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Development and psychometric testing of the ‘barriers to physical activity during pregnancy scale’ (BPAPS)

Abstract

Background

Pregnancy can affect the amount of physical activity that women engage in, so ensuring adequate physical activity in pregnant women can be a challenge. Therefore, there is a need to explore and identify barriers to physical activity in this population. Consequently, this study was conducted in order to develop and validate a scale to assess barriers to physical activity in pregnant populations.

Methods

The study was conducted in two phases. During phase 1, a comprehensive review of the most relevant literature from electronic databases on barriers to physical activity was carried out and appropriate scale items were extracted using a deductive approach. During phase 2, the psychometric properties of the extracted scale items were determined using face, content and construct validity, internal consistency and stability. Qualitative and quantitative face validity was assessed via face-to-face interviews with 30 and 10 pregnant women, respectively. To confirm the qualitative and quantitative content validity, 10 experts in the field of research and instrument design were invited to complete the resulting scale. To assess construct validity, the scale items were further tested among 320 pregnant women attending perinatal clinics at health centers in Ilam, Iran, where data were collected via continuous sampling. The internal consistency and stability of the study were measured by Cronbach’s alpha and intra-class correlation coefficient (ICC), respectively.

Results

Following a review of the relevant literature, 48 items for the BPAPS were extracted. Subsequent to the assessment of face and content validity, the number of items was reduced to 38. Through a subsequent exploratory factor analysis, the number of items dropped further to 29. These items were then structured under four major factors. Finally, the internal consistency and stability of the scale was confirmed by a Cronbach alpha coefficient of 0.824 and a test-retest reliability score of 0.87.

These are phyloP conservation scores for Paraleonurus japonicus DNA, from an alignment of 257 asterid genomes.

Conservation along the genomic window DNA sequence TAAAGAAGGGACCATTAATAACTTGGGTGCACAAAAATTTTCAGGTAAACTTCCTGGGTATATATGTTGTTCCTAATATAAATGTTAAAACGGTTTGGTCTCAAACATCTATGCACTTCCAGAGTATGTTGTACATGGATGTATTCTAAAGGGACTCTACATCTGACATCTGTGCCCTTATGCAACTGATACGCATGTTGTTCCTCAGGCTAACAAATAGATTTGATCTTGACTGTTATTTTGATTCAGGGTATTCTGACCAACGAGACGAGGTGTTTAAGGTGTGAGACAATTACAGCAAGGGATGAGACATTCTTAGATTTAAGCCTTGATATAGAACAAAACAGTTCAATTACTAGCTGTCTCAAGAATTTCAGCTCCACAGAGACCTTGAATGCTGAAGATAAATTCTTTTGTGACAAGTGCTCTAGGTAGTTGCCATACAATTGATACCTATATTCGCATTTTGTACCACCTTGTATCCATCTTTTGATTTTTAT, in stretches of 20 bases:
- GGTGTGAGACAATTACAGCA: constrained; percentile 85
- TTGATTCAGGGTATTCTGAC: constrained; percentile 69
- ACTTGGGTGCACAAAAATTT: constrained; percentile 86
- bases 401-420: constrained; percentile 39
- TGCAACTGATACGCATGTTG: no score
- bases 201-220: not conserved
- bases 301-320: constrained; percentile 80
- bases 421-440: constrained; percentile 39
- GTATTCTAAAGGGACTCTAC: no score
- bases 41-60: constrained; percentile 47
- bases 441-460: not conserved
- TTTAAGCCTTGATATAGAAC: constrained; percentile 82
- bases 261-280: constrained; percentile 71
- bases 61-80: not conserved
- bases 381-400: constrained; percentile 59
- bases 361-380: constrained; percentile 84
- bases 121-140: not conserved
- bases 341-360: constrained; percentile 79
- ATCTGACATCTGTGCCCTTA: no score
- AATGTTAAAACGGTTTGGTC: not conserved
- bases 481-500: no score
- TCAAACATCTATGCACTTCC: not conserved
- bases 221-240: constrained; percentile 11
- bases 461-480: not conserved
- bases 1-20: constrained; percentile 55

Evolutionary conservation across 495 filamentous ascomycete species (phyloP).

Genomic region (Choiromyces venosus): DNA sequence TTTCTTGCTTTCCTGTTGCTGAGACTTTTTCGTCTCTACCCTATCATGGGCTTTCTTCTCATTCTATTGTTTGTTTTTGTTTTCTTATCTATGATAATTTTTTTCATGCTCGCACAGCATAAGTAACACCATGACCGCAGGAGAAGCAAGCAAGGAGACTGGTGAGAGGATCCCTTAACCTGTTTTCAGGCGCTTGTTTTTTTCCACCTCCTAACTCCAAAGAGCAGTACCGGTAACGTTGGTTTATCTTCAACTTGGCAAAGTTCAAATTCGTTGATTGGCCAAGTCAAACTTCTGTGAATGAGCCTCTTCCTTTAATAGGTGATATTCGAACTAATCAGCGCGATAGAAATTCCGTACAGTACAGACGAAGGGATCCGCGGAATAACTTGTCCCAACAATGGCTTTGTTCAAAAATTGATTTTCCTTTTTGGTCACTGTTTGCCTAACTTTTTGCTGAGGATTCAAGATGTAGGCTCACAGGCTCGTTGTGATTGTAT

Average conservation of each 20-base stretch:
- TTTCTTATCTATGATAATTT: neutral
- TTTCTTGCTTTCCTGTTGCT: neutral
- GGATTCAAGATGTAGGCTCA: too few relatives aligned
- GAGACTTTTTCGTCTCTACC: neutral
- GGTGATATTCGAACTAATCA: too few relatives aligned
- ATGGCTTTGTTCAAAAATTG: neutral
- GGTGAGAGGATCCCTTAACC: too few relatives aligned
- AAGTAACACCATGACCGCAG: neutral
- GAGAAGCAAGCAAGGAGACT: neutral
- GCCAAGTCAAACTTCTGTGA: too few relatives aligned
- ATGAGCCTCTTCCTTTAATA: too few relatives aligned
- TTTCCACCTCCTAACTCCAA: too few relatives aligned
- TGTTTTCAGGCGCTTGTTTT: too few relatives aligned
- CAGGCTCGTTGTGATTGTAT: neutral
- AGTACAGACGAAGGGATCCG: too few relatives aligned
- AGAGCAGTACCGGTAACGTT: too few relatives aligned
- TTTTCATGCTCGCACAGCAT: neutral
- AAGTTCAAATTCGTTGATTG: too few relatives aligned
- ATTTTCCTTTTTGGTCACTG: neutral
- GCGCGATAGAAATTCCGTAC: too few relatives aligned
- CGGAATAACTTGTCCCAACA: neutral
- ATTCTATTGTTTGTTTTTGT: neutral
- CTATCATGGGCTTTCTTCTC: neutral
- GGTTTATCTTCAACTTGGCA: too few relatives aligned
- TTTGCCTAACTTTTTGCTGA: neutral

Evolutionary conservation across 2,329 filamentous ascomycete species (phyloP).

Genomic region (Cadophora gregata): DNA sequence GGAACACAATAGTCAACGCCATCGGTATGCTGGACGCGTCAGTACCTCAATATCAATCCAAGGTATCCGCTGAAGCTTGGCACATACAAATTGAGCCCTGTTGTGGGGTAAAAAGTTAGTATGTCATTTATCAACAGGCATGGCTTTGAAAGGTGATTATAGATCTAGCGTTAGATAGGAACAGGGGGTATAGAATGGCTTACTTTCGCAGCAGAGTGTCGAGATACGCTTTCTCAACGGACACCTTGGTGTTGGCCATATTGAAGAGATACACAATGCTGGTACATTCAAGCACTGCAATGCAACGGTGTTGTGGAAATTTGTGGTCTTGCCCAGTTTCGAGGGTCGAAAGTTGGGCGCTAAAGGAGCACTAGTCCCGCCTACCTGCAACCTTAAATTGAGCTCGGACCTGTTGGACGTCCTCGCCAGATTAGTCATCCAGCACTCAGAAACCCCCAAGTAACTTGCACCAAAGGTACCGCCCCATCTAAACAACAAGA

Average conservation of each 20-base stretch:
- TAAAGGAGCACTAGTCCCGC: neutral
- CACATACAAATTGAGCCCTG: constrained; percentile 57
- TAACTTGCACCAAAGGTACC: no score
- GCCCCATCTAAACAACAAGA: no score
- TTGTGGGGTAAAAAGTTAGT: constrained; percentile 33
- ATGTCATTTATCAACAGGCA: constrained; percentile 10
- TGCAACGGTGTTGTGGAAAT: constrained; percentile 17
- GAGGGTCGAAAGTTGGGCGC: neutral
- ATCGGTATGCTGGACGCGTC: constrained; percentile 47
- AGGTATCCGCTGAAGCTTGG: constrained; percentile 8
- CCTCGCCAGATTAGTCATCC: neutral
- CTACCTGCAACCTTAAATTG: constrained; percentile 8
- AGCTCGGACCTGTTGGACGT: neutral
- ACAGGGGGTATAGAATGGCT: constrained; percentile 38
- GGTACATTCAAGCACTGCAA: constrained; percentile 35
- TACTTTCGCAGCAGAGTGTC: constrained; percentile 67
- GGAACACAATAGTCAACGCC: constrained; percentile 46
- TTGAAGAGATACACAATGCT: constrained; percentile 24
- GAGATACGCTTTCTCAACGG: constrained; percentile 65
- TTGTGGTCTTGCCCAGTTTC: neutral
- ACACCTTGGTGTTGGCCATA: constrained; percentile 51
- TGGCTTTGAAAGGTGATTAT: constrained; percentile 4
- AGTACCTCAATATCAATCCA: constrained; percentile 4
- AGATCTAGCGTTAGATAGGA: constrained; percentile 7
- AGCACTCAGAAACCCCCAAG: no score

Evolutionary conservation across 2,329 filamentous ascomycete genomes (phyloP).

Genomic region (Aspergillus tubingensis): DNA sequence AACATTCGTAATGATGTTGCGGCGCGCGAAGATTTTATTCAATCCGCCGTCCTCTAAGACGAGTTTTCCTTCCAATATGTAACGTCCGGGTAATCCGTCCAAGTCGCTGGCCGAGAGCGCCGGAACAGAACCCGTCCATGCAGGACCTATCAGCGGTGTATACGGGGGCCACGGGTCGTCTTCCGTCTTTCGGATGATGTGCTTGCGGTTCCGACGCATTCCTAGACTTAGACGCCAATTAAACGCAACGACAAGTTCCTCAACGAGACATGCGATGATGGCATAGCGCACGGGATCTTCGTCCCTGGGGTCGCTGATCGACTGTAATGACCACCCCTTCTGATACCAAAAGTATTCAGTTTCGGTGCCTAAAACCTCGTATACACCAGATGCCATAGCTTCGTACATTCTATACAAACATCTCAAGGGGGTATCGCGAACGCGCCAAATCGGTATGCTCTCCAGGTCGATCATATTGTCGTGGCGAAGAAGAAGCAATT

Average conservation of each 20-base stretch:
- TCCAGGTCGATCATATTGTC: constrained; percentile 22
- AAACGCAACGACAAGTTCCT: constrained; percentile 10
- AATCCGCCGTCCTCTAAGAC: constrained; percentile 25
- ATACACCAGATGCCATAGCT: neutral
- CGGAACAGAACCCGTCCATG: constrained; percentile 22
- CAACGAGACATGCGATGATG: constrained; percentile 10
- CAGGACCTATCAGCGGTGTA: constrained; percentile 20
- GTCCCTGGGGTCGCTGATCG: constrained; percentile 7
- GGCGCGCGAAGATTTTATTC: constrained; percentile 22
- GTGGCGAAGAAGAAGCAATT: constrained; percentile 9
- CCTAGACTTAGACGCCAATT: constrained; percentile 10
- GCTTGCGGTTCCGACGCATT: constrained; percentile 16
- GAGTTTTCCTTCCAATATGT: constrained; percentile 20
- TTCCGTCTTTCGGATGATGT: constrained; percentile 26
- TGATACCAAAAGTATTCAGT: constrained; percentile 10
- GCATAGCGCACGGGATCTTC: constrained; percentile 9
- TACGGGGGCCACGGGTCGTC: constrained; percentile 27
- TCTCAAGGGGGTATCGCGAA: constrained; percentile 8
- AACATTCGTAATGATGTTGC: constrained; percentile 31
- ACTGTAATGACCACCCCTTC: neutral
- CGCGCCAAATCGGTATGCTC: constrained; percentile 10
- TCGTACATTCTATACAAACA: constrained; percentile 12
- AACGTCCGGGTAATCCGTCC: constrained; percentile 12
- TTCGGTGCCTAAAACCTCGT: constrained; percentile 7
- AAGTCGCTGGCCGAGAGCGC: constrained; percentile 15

Conclusion

Findings show that the 29-item scale to assess barriers to physical activity in pregnant populations is a valid and appropriate instrument.

Peer Review reports

Background

Pregnancy is a life-changing event for women, and may significantly affect the amount of physical activity they engage in. Yet meeting the guidelines for physical activity during pregnancy can be challenging [1], despite the numerous physical and mental health benefits are associated with it [2]. Current guidance recommends regular participation in a wide range of moderate-intensity aerobic and recreational activities during an uncomplicated pregnancy [3]. Nevertheless, some pregnant women engage in such activities less frequently [4]. This is concerning, as engaging in the recommended amount of moderate-intensity physical activity during pregnancy can significantly reduce the risk of gestational diabetes, preterm delivery and preeclampsia [2].

Additional health benefits of physical activity also include healthy postpartum weight loss, higher scores on psychosocial health measures [5], improved sleep [6], and reduced postpartum depression [7]. Considering these outcome effects and the effect of physical activity during pregnancy upon birth [8], it would be advantageous for every pregnant woman to engage in some form of physical activity. Accordingly, there is a need to assess the barriers to physical activity in pregnant populations.

Various qualitative and quantitative studies have identified a number of barriers to physical activity during pregnancy [9,10,11,12,13]. Reported intrapersonal barriers include pregnancy symptoms, family and child-rearing responsibilities and activities, lack of personal motivation, time and job requirements, perceptions of sufficient daily physical activity, fear of fetal injury, and lack of physical activity habits [10, 14]. Additional interpersonal barriers include lack of social support, overprotective family members, receiving conflicting advice from others, social isolation, lack of knowledge of physical activity [4], and the lack of an exercise companion [14]. Factors such as cost-related concerns related to physical activity, lack of means of transport, and weather-related concerns have also been identified as environmental barriers [15]. In response, it has been suggested that multilevel interventions targeting individuals, social environments, physical environments, and policies are now required to achieve population change in physical activity [16].